e. How - Overloading a project with too many tasks simultaneously can lead to chaos. Instead, focus on executing a few critical tasks effectively. This promotes success and avoids getting bogged down in multiple directions.
Most importantly, it’s important to ask "why is your data valuable?" This question will always be posed by stakeholders evaluating project costs. It's crucial to establish an ROI for your data expenditure. A good rule of thumb is aiming for a 10x ROI and, ensuring that the benefits significantly outweigh the costs. Communicate in terms of business outcomes and money saved or earned rather than technical details. This not only justifies the project's existence but also safeguards it from being deemed superfluous during economic downturns.
Balancing Data Teams
A crucial factor that often leads to project failure is an imbalance within data teams. For example, having an abundance of data scientists but a shortage of data engineers spells trouble. Data scientists possess strong analytical skills but may lack the engineering expertise required to implement solutions at scale. Conversely, data engineers are proficient in handling data infrastructure but may not possess the mathematical and statistical knowledge needed for advanced data analysis.
The recommended ratio for a well-rounded data team is approximately five to ten data engineers per data scientist. This inversion of the commonly seen ratio highlights the intensive nature of data engineering, especially in machine learning and AI projects. Achieving the right balance among data scientists, data engineers, and operations personnel is critical for project success.
Avoiding the ‘Field of Dreams’ Fallacy
Data projects often fall victim to unrealistic expectations, including the "Field of Dreams" fallacy, which assumes that "if you build it, they will come." Having a clear timeline for when value will be generated is crucial. "When it's ready" is not a viable timeframe, and overly ambitious deadlines can set projects up for failure.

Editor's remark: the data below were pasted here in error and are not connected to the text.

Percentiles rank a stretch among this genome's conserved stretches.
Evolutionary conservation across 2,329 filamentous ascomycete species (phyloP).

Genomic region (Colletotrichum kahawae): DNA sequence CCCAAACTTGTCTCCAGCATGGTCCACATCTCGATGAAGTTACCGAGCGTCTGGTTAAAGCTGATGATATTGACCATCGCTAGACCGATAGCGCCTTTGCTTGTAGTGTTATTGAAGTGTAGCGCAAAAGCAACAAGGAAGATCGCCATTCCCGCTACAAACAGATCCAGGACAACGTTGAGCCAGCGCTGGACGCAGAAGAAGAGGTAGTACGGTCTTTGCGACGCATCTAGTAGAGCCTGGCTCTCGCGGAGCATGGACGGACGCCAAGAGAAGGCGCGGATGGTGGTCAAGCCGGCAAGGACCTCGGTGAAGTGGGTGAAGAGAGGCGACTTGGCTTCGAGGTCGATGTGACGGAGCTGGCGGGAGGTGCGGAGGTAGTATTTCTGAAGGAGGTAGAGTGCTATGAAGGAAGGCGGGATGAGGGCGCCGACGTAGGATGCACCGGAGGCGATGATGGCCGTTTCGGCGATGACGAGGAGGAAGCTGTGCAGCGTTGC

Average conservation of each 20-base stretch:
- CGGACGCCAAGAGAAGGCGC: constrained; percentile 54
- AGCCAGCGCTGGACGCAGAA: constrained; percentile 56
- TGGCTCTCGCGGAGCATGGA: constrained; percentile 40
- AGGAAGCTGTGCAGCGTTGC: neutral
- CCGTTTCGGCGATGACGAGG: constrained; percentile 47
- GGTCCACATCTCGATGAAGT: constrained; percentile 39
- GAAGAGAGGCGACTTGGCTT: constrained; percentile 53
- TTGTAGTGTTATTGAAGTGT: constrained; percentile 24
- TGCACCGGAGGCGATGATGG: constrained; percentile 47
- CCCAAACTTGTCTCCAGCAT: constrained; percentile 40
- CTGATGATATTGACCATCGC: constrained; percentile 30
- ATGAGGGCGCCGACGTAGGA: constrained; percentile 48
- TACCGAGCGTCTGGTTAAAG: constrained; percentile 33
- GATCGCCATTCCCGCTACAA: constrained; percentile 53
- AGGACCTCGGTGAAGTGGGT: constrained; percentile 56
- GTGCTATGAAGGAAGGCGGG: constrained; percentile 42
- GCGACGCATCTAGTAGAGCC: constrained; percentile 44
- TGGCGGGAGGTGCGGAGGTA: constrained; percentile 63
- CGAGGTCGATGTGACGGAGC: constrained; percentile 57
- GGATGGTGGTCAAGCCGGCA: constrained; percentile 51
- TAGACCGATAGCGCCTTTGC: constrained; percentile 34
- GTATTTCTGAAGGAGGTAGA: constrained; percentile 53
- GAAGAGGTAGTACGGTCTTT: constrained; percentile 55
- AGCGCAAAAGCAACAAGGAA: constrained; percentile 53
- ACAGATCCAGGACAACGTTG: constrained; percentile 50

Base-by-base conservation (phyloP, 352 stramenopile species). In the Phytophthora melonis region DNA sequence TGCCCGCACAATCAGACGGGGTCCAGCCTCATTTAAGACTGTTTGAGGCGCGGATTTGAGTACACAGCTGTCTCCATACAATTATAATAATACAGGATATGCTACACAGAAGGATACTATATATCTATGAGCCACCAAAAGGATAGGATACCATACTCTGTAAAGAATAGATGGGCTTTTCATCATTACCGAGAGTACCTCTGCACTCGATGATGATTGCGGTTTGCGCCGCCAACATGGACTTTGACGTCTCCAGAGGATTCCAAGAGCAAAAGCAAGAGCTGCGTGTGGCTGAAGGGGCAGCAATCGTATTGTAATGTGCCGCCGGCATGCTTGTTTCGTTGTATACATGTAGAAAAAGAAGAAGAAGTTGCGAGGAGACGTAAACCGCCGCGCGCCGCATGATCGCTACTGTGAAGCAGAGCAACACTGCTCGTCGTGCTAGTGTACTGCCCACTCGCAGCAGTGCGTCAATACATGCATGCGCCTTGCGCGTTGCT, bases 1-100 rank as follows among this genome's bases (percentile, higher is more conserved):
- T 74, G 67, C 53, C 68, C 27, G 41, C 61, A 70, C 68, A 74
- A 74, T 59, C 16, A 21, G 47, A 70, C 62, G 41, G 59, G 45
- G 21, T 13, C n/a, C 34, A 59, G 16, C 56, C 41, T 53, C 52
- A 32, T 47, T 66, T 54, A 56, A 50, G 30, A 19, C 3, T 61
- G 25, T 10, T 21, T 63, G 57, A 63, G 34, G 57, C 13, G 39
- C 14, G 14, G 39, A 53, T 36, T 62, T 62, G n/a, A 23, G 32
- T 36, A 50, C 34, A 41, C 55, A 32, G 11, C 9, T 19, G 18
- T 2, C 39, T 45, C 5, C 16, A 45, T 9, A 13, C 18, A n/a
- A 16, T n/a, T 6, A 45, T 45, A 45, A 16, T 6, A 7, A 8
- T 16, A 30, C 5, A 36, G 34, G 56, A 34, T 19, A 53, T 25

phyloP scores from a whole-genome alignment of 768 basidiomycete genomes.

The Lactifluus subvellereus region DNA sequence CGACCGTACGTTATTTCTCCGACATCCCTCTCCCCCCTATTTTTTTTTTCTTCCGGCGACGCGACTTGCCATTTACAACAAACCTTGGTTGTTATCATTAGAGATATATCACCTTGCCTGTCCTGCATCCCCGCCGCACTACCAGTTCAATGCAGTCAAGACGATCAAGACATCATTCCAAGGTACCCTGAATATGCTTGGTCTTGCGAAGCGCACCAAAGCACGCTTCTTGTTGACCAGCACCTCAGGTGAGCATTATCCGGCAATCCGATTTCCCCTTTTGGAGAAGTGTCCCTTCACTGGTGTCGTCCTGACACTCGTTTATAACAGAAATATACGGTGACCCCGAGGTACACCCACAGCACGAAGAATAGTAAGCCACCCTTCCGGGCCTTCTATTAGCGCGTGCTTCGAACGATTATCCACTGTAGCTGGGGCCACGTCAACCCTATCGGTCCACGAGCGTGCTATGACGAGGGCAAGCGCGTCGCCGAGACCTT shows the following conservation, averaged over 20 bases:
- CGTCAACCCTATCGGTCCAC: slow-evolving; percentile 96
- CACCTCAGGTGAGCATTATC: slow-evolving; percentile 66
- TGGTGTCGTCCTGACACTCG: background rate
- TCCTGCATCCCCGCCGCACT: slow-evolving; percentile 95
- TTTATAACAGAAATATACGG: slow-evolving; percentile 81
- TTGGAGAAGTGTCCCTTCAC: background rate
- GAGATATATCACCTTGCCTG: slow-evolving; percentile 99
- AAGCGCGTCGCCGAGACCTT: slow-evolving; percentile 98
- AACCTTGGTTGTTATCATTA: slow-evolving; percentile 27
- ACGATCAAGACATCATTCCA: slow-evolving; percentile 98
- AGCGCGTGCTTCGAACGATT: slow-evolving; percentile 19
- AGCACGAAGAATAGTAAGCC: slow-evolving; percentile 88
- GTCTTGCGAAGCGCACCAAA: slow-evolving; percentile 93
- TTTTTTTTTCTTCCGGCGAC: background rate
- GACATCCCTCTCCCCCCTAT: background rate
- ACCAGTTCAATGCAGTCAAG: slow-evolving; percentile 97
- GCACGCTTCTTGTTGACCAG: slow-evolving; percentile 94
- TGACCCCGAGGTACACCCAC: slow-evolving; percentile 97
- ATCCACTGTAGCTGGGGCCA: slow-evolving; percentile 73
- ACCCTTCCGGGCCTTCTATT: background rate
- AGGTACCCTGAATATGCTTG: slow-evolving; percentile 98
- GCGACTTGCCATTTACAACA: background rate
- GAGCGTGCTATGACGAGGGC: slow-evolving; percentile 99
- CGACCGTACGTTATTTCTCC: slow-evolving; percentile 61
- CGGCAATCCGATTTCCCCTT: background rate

A realistic timeline should be established, one that considers the project's complexity and the capabilities of the team. Infeasible timeframes mandated by higher-ups can lead to disappointment and frustration. Clear communication with stakeholders about what is achievable within a given timeframe is essential.
Essentially, data project failures are far too common in the software engineering and data science domains. While technology plays a role in these setbacks, the root causes often lie in organizational, strategic, and human factors. Addressing the right questions, balancing data teams, defining business value, making informed technology choices, and setting realistic timelines are key steps toward project success.
In an era where data-driven insights are vital for business growth and innovation, it is imperative for organizations to take a holistic approach to their data projects. By doing so, they can significantly improve the chances of joining the elusive 15% of projects that succeed in delivering tangible value and innovation.